What does it take for the independents to compete with the REIT giants in the self-storage industry?
For starters, it’s good old-fashioned customer service and strong facilities, according to a cross section of small, independent operators.
Factors such as topnotch attention to customers, facility cleanliness, a touch of hospitality, free use of trucks and occasionally lending a sympathetic ear to a customer’s problems are among the keys to success.
Go the extra mile
“I can guarantee you the most important thing is customer service,” said Tahmra Copeland, resident manager for Roxborough Self Storage in Littleton, CO. “It cannot be beat. It’s a lost art in many businesses.”
Roxborough Self Storage has 355 units and three owners, and opened in April 2012. When a neighborhood REIT raises its self-storage rates, Copeland gains new customers, she says, and guarantees no rate changes for at least nine months.
Copeland shows hospitality by supplying free drinking water and snacks – helpful, as customers often forget to bring these at what can be a hectic time. “And I bring it to them on the property –- especially as hot as it’s been, those little things will make a difference,” Copeland said.
Copeland said when people are in storage, it is one of the most stressful times of their lives.
“Some [customers], because of the hot market in Colorado, their homes have sold so fast, they haven’t had the opportunity to put a contract down on another one. It could be another three months before they find it and close and can move into it,” Copeland said.
Copeland said a sympathetic ear is something that is harder to come by at a national self-storage chain.
“Be prepared,” Copeland said. “They want to tell you everything they have been through. Be patient, kind, laugh with them, console them at times.”
Keep it spotless
She also stresses the importance of cleanliness, one reason being “they’re bringing in their most valuable possessions,” she said. “They don’t want to see dirt in the hallways or trash floating around the facilities, and that the bathrooms are kept clean.”
Trust in your managers
Being smaller means it’s easier to train and track managers’ performances, said Becky Spartz, who owns a management company, Investment Management, in Minnesota. Her company works with Minikahda Mini Storage, which has facilities in South Saint Paul and Hopkins.
The larger companies utilize call centers, rather than facility managers, to handle a certain percentage of customer interaction, Spartz said.
“If we have someone who wants something short term, we have more flexibility to provide those services, as well as accepting managers. I know my managers. They don’t have strict guidelines as you have with a big company,” Spartz said.
As for the result when a REIT opens a nearby facility, Spartz said, “We don’t necessarily consider them competition. We think we have a better product, better facility, better management. Does it worry us? Yes. Whenever you have any competition, you worry. Do we lose sleep over it? No.”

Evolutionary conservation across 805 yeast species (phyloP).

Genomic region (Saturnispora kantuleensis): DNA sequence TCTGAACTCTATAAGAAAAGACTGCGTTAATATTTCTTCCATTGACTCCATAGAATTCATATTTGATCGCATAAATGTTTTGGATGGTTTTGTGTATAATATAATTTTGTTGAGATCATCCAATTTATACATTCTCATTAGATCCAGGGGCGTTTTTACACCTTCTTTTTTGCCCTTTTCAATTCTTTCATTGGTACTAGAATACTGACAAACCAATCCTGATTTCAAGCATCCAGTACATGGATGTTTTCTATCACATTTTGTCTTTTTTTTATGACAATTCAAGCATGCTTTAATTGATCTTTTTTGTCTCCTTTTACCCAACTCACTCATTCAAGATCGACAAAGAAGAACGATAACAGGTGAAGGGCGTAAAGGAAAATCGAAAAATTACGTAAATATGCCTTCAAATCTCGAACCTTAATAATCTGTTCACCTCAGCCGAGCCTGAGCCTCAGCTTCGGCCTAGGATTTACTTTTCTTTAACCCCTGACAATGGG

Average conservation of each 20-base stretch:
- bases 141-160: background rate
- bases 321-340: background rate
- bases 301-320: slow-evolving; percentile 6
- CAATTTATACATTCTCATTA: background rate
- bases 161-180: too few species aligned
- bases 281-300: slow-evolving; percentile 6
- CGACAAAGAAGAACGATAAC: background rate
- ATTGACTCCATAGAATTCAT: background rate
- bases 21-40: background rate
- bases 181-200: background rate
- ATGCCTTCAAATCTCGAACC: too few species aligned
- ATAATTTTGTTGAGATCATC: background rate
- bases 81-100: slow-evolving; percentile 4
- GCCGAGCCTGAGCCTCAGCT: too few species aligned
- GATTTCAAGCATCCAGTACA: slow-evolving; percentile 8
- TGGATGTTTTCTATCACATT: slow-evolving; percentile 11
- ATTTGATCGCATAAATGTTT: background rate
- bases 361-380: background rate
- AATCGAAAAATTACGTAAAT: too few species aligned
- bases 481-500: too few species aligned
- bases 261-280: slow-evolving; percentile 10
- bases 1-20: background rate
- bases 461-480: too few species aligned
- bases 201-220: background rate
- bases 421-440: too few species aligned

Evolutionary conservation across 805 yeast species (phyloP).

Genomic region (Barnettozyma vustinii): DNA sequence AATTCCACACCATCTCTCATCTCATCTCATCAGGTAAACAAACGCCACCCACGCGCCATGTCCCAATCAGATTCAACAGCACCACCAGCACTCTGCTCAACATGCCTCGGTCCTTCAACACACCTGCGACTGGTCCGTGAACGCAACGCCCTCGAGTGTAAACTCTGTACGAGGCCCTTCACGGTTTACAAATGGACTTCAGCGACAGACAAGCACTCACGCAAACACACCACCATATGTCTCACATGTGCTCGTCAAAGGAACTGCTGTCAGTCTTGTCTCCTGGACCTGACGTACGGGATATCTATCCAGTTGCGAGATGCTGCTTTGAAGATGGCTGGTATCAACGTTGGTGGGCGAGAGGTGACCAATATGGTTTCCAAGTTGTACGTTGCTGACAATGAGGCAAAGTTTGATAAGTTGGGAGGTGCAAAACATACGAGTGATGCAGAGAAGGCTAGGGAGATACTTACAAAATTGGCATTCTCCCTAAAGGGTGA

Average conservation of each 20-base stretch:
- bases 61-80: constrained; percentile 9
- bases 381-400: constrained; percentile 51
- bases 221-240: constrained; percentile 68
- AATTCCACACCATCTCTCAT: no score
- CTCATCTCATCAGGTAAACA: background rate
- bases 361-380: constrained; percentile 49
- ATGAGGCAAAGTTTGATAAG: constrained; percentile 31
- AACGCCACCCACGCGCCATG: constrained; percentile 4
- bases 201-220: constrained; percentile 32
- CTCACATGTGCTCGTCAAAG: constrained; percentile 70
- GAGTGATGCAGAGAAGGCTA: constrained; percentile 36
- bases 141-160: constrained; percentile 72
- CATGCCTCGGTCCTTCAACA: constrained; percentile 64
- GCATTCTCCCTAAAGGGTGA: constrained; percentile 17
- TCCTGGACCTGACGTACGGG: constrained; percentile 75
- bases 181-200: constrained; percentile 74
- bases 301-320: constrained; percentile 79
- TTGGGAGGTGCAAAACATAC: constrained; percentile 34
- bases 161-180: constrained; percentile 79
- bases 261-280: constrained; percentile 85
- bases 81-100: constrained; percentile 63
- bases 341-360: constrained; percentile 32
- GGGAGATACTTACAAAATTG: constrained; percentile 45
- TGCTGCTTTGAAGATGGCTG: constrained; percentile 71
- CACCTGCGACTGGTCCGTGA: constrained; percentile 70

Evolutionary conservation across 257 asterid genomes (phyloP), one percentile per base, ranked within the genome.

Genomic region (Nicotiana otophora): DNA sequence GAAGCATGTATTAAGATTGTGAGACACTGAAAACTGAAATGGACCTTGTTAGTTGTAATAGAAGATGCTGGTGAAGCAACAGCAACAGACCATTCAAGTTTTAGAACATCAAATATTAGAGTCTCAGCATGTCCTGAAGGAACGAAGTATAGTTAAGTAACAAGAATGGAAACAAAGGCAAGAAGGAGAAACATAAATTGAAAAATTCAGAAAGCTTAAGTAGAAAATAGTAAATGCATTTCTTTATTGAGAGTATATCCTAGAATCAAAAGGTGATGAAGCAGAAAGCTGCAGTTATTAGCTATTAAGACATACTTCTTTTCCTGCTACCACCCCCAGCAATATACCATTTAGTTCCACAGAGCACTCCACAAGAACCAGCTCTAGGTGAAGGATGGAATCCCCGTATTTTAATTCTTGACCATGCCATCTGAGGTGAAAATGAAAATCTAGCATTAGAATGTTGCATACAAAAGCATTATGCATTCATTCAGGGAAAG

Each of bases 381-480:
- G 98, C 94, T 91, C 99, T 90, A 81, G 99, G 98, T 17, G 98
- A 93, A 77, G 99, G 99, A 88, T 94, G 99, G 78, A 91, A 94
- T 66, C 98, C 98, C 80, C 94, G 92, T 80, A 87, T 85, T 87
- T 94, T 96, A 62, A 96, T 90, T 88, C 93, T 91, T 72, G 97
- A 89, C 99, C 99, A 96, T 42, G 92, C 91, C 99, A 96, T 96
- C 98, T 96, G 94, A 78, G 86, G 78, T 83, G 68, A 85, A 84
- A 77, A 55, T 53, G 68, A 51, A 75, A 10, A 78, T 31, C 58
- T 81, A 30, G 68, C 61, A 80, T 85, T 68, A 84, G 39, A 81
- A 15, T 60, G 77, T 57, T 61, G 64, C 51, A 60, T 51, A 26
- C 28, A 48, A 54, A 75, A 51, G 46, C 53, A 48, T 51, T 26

Don’t spare the amenities
Customer amenities are big to Carlos Diaz, who runs Value Store IT Management Inc. in Miami Lakes, Fla. It operates 13 facilities with about 9,000 units.
Diaz makes free moving trucks, a conference room (popular with commercial tenants) and free Wi-Fi available to customers. The facilities are near one another, so it’s easier to maintain them as well as their landscaping.
Rise with the tide
Nearby REIT competition has an impact -– Diaz says if REITS increase their rents, it’s easier for him to do so as well.
“But most of our revenue management is driven by occupancy,” Diaz said, “We continue to push our rates as long as the demand is there.”
He trains his managers to study the REITS’ rapidly changing rates, and adjust theirs accordingly.
At least one small operator actually likes the large public REITs.
“We like competing with REITs,” said Kevin Cohen, business development manager-Western region for Guardian Storage, which is based in Pittsburgh, PA.
“We are typically a rate leader in all our markets, building state-of-the-art facilities that substantiate higher rates than our competitors, based on physical attributes of the property as well as the service offered.”
Guardian Storage facilities feature climate control, alarms, extensive video surveillance and many services for business tenants. Cohen says those attributes make it easier to justify Guardian Storage’s rates when it competes with REITs. “As a higher-end operator, it’s a positive for us to compete with operators like the public REITs, which are constantly pushing rates,” he said.
Cohen is based in Superior, Colo. Guardian Storage has units in Pittsburgh and Colorado.
Learn from the best
He points out that he works in a cooperative industry, and that Guardian Storage has picked up tips for improvement from REITs at industry trade shows. “Our industry is unique in that the whole industry works together to share information so that everybody can be successful,” he said.
“Many times, the strategies we employ come from the REITs themselves,” said Cohen.